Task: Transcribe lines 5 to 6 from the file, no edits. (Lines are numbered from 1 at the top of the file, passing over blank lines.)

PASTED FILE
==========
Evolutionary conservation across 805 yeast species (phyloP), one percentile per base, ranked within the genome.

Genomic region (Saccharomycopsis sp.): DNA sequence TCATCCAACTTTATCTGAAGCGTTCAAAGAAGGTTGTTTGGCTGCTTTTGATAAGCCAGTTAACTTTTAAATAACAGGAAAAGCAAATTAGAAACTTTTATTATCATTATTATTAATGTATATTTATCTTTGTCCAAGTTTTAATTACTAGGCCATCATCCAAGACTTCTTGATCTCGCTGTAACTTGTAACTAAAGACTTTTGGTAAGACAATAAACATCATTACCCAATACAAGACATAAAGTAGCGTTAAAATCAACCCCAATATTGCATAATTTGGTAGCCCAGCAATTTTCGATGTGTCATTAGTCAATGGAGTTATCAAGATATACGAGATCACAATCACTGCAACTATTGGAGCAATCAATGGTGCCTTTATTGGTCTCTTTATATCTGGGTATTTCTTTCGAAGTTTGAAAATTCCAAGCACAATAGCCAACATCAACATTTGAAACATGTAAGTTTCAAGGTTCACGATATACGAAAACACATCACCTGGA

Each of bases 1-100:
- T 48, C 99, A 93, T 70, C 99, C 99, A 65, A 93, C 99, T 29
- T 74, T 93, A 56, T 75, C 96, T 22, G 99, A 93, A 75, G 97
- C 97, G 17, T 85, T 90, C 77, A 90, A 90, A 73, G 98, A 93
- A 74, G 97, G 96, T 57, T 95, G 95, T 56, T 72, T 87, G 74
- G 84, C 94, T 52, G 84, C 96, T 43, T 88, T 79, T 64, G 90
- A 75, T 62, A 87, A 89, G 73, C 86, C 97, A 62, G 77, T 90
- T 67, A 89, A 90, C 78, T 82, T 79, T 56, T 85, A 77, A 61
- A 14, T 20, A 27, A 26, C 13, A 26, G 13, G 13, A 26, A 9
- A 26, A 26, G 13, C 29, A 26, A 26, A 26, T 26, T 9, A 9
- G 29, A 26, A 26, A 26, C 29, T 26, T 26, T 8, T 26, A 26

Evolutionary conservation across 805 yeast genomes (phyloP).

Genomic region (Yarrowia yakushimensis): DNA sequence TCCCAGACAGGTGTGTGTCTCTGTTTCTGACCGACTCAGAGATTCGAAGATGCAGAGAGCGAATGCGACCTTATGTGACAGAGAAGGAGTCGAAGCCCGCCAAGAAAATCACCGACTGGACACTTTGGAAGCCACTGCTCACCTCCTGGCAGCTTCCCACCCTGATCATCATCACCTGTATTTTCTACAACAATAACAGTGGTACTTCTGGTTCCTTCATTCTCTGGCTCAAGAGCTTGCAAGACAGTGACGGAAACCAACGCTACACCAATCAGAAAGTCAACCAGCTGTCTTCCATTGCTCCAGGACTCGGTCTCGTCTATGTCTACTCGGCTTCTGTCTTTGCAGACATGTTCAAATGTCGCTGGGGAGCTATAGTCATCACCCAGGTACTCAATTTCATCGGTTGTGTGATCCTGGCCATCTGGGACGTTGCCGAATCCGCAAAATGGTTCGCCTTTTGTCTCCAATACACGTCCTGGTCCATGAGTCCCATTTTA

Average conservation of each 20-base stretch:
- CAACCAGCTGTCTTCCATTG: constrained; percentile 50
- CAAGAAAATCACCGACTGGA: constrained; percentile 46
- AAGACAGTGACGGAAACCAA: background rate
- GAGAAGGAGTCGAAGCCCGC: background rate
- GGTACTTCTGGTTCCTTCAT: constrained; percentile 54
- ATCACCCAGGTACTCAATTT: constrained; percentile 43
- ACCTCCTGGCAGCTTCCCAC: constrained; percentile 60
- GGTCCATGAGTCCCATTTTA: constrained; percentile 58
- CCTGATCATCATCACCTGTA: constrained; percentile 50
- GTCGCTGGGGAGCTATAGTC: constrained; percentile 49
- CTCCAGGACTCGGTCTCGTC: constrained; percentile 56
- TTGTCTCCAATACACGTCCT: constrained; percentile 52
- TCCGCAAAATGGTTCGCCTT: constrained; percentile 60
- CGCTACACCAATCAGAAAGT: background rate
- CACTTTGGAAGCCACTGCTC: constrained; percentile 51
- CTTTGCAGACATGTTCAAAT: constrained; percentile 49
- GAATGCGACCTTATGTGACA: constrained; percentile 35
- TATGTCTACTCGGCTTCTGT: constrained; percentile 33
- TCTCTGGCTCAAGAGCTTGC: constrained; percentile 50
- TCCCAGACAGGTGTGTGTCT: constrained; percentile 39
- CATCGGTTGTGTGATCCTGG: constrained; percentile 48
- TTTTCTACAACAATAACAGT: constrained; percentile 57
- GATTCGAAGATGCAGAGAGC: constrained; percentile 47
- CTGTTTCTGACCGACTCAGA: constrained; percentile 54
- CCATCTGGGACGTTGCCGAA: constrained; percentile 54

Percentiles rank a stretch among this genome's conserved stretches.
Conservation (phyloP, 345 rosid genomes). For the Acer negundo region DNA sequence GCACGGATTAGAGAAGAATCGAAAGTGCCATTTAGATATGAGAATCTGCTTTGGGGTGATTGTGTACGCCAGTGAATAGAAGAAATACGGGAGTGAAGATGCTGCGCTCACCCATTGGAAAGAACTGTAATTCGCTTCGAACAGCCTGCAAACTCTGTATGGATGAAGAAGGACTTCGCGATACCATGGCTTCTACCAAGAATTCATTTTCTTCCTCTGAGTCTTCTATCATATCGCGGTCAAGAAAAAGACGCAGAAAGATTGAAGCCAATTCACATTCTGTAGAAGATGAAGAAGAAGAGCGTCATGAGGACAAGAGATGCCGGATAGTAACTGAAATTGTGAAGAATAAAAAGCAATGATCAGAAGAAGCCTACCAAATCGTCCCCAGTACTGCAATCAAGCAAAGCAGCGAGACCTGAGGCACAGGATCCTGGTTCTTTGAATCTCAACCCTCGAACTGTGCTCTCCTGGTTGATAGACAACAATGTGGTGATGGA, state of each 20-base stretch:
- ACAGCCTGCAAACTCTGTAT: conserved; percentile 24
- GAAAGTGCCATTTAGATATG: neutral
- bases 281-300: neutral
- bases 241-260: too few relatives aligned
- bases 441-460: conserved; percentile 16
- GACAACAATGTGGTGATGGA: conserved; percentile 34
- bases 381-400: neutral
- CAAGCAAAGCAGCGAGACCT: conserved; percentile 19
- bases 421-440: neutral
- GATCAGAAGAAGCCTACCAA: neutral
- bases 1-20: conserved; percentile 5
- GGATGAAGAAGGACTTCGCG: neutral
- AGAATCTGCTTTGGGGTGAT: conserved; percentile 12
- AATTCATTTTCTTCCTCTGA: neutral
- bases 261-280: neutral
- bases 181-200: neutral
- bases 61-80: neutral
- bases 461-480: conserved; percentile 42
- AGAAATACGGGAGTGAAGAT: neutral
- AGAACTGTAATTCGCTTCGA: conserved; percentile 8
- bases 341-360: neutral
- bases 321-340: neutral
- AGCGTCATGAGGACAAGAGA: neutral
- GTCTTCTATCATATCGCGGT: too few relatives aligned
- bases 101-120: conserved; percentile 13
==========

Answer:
- T 74, T 93, A 56, T 75, C 96, T 22, G 99, A 93, A 75, G 97
- C 97, G 17, T 85, T 90, C 77, A 90, A 90, A 73, G 98, A 93